What Next?

Thanks to all of you who commented on Wednesday’s post What’s Sitting On the Shelf?  I was wondering whether to start reading one of the many books sitting on my shelves and several people recommended I should read these from the list on my post:

  • The Hunchback of Notre Dame – suggested by Josette and Lezlie. Oh dear, I will read this one day but not for a while as I’m still reading Les Miserables and I don’t think I could cope with reading two books by Victor Hugo at the same time.
  • David Copperfield this was suggested by Gautami Tripathy, Katherine, Babara H (it’s one of her all time favourites), and Kat (who’s read a children’s adaptation – sounds like a good idea). Gautami has promised to read Sophie’s World by Jostein Gaarder (one of her books sitting on the shelf!) if I promise to read David Copperfield soon – I’m very tempted to take you up on that promise Gautami, because I loved Sophie’s World.
  • The Mill on the Floss from Katherine, Lisa and Carol. I did enjoy Middlemarch, so this is a possibility soon.
  • Cider With Rosie suggested by Nan. I did pick this up and looked at it after reading Nan’s suggestion. It looks great and I’m very tempted to read it next.
  • King Solomon’s Mines from Robin. I’m not sure I’m in the mood for an adventure story just now.
  • Barchester Towers from Matt and Ann – but Ann says only if I’ve read The Warden first, which I haven’t.
  • Pickwick Papers Joanne enjoyed that one. Mmm this is tempting too.
  • Ti suggested Great Expectations if I hadn’t already read it. I have but it was many years ago. I would like to re-read it one day, but not right now!

From your comments it looks as though Dickens sells well, but sits on the shelves unread by quite a few of us. Well, I’ve decided – I’ve made my decision (as they say on the X Factor); it’s been very hard because all the contestants are good but for me the book with the most appeal at the moment, and the one that I have chosen is …

Cider With Rosie by Laurie Lee

 So I’ve let you off the hook, Gautami, but I still think you’d like Sophie’s World and if I pick up David Copperfield soon I’ll let you know.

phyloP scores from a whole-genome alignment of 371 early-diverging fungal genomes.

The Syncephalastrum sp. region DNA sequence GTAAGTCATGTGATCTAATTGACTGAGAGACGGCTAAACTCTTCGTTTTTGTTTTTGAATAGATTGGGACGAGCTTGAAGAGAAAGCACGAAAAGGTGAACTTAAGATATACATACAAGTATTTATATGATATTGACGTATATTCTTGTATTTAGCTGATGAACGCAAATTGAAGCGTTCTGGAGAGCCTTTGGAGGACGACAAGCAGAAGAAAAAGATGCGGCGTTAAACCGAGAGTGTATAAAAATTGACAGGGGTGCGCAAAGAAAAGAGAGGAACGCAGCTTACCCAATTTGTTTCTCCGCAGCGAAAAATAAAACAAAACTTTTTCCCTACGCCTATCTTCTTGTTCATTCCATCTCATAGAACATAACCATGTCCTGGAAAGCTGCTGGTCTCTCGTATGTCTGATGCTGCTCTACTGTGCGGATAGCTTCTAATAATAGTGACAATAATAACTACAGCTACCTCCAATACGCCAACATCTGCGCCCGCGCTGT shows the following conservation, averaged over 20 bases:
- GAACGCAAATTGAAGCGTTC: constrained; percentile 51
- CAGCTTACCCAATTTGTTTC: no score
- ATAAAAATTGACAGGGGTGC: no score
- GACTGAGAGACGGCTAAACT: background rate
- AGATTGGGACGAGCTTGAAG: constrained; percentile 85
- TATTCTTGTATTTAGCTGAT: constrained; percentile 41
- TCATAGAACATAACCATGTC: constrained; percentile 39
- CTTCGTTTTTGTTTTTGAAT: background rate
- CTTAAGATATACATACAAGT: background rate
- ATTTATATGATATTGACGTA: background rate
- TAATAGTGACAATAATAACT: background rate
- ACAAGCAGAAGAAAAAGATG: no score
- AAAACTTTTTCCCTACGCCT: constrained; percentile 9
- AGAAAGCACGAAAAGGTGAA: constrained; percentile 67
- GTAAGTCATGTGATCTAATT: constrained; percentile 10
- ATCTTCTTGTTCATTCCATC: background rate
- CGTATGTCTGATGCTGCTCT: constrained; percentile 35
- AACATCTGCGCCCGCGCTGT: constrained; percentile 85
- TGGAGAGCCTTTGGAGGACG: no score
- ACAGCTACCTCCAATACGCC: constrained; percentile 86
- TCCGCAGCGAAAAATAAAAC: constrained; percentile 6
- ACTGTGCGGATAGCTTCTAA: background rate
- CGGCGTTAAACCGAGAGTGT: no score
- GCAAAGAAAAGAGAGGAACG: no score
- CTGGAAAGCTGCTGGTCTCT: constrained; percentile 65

However, I’m not going to start it properly yet (OK I have read the first two chapters – I couldn’t resist it once I’d opened the book) until I’ve at least finished Friday’s Child by Georgette Heyer. This book has taken me by surprise as when I read the first few pages I thought it wasn’t for me and it’s full of words and phrases that were presumably current in Regency England, that I’ve not come across before. I’ve started to make a list as I read. I think I understand them from the context, but for example just what was a “Tiger” (not a big wild cat), what does “laying out your blunt ” really mean and what was a “daffy” (obviously not a flower)? Having said that it is really fast reading, and very amusing.

8 thoughts on “What Next?”

  1. Hey, if you want, let me know when you plan to read it in earnest and I’ll read it along with you, Margaret. We could email back and forth about it- again, only if you’d like to. I’d happily drop whatever I’m reading for a while to pick this one up.


  2. Nan, I’d like that. I’ll let you know when I’m going to start it properly. One reason I’m keen on reading it is that last year I visited Slad, the village he wrote about and had a drink in the Woolpack Inn, where he used to go.

    Gautami, that’s great.


  3. I’m glad to know I’m not the only one that doesn’t get those obscure phrases. I always assumed it was because I’m American and not British.


  4. Margaret, there’s a list of some Heyer’s cant/slang usage at http://www.heyerlist.org/slang.html – by no means everything but worth a look if you can’t work it out (I’m always impressed that she introduces terms so that you can, generally) and there are lots of links to Regency and Heyer sites (mostly US, I think, for the benefit of writers of modern Regency novels). Tigers were usually small boys who rode at the back of a phaeton or curricle – they could walk the horses up and down while they were waiting (you couldn’t have your high-stepping matched pairs getting chilled!) and had the advantage of being light, but they could probably help with balance as well (thought you might be amused by all of that…)

    Hope you enjoy Cider with Rosie.


  5. I read David Copperfield last year and liked it (though it seemed to take me forever to get through it!). I haven’t heard of Cider with Rosie–I like the title–another one to check out.


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